Tough Times Never Last, But Tough People Do

If you are reading this and it happens to be one of the hardest times you are going through right now, you are not alone. Please remember that whatever you are going through someone else has likely faced the same problems years ago and managed to pull through tough times, and so will you. You are stronger than whatever life has thrown at you.

“And once the storm is over, you won’t remember how you made it through, how you managed to survive. You won’t even be sure whether the storm is really over. But one thing is certain. When you come out of the storm, you won’t be the same person who walked in. That’s what this storm’s all about.”―Haruki Murakami

Remember that weird person you walked past today? You raised an eyebrow, looked askance, and maybe looked at the person again. You formed your opinion in a split of a second but didn’t care how that person feels. You can admit, without any feelings of guilt, that this is what happened, as I do the same: I, someone who used to be one of these weird people. This is proof that people stigmatize, judge, condemn and generalize. It’s not right, we all know it, but we probably won’t stop doing it.

Today, I would like to tell you what it’s like to be on the other side of this line. When every last person you meet tell you in their way that you don’t belong in the normal world. Even though you try to blend in and yearn for someone to accepts you and help you, everyone around you will tell you, at every opportunity, that you don’t belong.

When people around me first pointed the finger at me, I was still a child. In one moment, all expectations and my entire love for life were taken from me. It seemed as if happiness had run out from me. It felt like I belonged nowhere, no one wanted me, and I was a burden to everyone. I was seen as this quiet, unfunny, unattractive girl that you didn’t want to get too close to as you might become weird yourself as if it was contagious. Even a grownup would have problems facing this situation, so no wonder I completely shut down as a child.

I couldn’t get rid of this label and, unconsciously, embraced it. I started becoming precisely what my environment was telling me. I started growing different. Dangerously different.

All the pain I carried in me had to be channeled somewhere, and I believed starvation fit the purpose. I clung on to the thought that a skinny physique would bring me happiness. But I was wrong.

With every lost pound, happiness eluded me even more, and I was becoming even more different, and everyone around me took another step back. And this continued until I was labeled in my medical chart as well: ANOREXIA NERVOSA. Mental disorder. Mental health problem. Someone that requires psychiatric help. Someone whose life is endangered by their mental state. My world came to a halt when I realized that I am, in fact, weird! Maybe I indeed didn’t deserve to be happy?! Maybe there was a ‘good reason’ everyone avoided me?!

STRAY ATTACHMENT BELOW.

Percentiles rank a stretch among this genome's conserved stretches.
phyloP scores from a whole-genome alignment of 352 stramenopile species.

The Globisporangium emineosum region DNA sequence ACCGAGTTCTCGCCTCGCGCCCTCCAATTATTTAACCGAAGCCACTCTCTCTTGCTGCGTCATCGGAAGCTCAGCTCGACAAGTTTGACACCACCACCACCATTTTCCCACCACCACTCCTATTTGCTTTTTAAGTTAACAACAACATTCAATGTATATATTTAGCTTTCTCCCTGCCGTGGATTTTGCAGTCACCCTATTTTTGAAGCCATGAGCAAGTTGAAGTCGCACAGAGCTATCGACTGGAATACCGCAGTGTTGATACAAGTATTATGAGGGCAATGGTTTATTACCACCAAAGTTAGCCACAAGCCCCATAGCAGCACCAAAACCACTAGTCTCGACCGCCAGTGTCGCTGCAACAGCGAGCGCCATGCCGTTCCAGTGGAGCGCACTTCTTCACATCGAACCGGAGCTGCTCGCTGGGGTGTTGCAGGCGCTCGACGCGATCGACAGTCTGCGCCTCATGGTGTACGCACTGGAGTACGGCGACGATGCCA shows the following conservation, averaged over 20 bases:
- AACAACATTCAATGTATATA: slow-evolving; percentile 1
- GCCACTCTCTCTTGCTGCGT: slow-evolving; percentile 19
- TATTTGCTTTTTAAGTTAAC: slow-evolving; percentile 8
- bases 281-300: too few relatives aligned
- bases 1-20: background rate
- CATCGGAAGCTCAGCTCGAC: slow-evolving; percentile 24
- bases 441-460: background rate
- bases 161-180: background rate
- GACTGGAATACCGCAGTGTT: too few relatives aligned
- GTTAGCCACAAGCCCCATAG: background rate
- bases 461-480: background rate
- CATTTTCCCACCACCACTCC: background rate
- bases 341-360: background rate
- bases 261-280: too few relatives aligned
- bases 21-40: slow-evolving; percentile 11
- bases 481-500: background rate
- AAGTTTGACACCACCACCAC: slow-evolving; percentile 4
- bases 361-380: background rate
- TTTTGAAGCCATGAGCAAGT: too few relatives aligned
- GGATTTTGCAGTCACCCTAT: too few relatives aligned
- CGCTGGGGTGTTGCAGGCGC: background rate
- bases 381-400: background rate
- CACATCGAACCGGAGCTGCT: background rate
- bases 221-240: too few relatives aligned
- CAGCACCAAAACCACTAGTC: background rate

There is always hope, even in the worst of circumstances

Today I know that no one on the other side of the line is weird. And neither was I.

I just had the misfortune that others failed to see my worth, while I repressed it because of others and considered it unimportant.

During my 9-year battle with anorexia, I had to search my soul. I realized that every person is unique. Every person is worthy of love and belonging.

We have to find our worth and, more importantly, be proud of it. I discovered that I want to be somewhat different, I want to stand out. And because of this, today, someone loves me. Because of this, I finally belong somewhere today. Because of this, I am HAPPY.

“Tough times never last, but tough people do.”— Robert H. Schuller

I want to help others achieve what I’ve accomplished, I wrote a book about my experience and want to share it with you. You can find a free chapter by visiting this link: https://www.notice-me.net/free-chapter/

Thank you!

 

picture source | pexels + giphy

Spela Kranjec
Spela Kranjec was born on February 17, 1992, in Slovenia. Towards the end of her primary school, she developed anorexia, which marked the next 9 years of her life. Even though the entire experience was very difficult, Spela is grateful for it because it made her into someone who she is today. She is proud that she decided to fight for her life and that she overcame this crippling disorder. Spela decided to write a book about her experience because she believes that it can help others. Stay in touch via Facebook, Twitter, and Instagram.
Spela Kranjec

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